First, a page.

Chapter 3 shows that Lincoln was a very shrewd politician (p. 89 in my paperback edition). He spent eight years in the Illinois state legislature, and when he campaigned, four times in eight years, he was involved with every detail of campaign organization. While campaigns may have been different back then than they are now, I don't think it's accurate to say that Lincoln didn't have a campaign in 1860. But I have no doubt DKG will tell us all about that in a later chapter.

Bearbeitet: Nov. 3, 2012, 7:59pm

I am approaching Chapter 10. The stuff about the convention and the campaign has been interesting. I am just on the verge of Lincoln's being elected Pres. Lincoln's choice to not speak during the campaign because the opposition would be able to twist anything he said made me think maybe President Obama should have stayed in the White House and pleaded "too much work". hahahaha

I also enjoyed reading the incident where a little girl wrote him a letter suggesting a beard.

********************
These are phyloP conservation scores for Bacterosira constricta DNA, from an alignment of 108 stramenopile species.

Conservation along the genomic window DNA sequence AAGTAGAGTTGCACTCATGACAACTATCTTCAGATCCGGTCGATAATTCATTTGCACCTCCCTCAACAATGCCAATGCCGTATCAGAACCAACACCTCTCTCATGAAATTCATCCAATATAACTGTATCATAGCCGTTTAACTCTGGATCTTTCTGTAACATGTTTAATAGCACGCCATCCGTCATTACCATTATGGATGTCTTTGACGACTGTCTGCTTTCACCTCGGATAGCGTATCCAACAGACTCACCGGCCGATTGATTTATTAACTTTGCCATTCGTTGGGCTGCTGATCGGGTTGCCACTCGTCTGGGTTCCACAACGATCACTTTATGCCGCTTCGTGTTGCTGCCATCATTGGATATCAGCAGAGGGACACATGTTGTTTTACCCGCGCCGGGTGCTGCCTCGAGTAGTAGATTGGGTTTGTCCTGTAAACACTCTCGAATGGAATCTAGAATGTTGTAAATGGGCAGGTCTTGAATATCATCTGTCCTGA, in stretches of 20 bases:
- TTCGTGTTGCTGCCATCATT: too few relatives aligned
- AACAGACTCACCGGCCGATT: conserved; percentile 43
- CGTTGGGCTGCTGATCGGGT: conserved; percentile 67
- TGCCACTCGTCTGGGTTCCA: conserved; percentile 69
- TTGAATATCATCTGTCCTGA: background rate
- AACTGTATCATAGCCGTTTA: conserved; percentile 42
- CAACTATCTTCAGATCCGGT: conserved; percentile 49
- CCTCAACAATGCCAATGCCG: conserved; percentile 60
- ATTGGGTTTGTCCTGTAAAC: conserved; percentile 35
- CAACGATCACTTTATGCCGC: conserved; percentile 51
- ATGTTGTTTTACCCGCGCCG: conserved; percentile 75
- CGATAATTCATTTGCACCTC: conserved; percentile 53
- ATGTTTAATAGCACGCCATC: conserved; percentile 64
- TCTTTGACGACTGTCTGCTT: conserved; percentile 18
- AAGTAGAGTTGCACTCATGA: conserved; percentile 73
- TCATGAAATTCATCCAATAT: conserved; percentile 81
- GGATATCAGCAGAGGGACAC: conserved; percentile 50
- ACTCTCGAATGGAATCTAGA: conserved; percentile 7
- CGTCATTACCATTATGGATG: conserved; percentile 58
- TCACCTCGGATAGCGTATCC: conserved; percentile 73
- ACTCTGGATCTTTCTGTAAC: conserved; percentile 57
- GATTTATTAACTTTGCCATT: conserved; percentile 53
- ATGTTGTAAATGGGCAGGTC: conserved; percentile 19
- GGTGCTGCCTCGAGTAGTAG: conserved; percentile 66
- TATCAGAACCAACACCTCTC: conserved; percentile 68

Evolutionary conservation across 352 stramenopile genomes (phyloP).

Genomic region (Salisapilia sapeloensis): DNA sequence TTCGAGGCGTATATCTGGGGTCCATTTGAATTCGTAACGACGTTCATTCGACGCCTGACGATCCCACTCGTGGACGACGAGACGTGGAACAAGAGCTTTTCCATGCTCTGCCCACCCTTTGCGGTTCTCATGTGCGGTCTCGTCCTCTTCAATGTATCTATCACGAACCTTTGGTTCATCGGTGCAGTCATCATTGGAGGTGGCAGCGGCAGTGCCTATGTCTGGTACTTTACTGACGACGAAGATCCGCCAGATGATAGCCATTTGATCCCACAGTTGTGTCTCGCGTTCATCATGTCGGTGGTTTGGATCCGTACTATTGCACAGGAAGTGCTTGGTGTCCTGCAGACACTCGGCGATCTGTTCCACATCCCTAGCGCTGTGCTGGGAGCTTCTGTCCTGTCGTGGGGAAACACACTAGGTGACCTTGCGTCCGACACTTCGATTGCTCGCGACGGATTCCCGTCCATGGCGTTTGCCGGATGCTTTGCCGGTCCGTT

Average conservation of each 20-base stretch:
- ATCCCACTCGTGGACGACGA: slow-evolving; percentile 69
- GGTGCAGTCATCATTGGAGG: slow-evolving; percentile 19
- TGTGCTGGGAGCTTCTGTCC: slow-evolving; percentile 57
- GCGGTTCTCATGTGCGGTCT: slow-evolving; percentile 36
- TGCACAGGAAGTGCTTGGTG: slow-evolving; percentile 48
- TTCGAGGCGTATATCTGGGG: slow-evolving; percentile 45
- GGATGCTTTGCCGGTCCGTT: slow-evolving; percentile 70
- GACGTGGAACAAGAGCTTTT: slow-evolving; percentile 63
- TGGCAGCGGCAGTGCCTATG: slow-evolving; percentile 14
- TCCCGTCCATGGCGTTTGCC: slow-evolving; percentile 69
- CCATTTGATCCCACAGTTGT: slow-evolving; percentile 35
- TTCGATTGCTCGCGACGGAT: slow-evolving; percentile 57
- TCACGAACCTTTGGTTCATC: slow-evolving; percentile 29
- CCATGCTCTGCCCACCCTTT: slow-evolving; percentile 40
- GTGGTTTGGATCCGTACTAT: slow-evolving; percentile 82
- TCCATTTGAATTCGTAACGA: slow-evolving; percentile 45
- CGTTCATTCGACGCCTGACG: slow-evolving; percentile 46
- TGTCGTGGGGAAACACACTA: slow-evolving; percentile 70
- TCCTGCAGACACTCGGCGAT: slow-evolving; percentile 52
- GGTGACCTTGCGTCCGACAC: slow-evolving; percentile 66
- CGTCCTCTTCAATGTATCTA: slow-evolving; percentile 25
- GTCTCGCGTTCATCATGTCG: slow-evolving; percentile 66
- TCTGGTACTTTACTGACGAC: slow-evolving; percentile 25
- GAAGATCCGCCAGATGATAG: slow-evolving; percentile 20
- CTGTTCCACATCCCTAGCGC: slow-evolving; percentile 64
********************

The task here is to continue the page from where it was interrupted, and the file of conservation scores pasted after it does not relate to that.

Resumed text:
Nov. 3, 2012, 11:42pm

Just picked up my copy at the library today. I will start in on it tomorrow.

Bearbeitet: Nov. 4, 2012, 6:00am

>60 maggie1944:. Wow, Karen, you've really zoomed ahead. Chapter 10! Weren't you the one who was reading this thing at 25 pages a day? Obviously you really caught fire with this, and my hat's off to you.

I read a lot of biography/history/political books. In fact, I just finished a book of nearly 1,000 pages about the 1980 election--so I'm used to books like this. Despite that, I'm really struggling with this one. I find this book to be a very strange combination of interesting/excrutiatingly dull.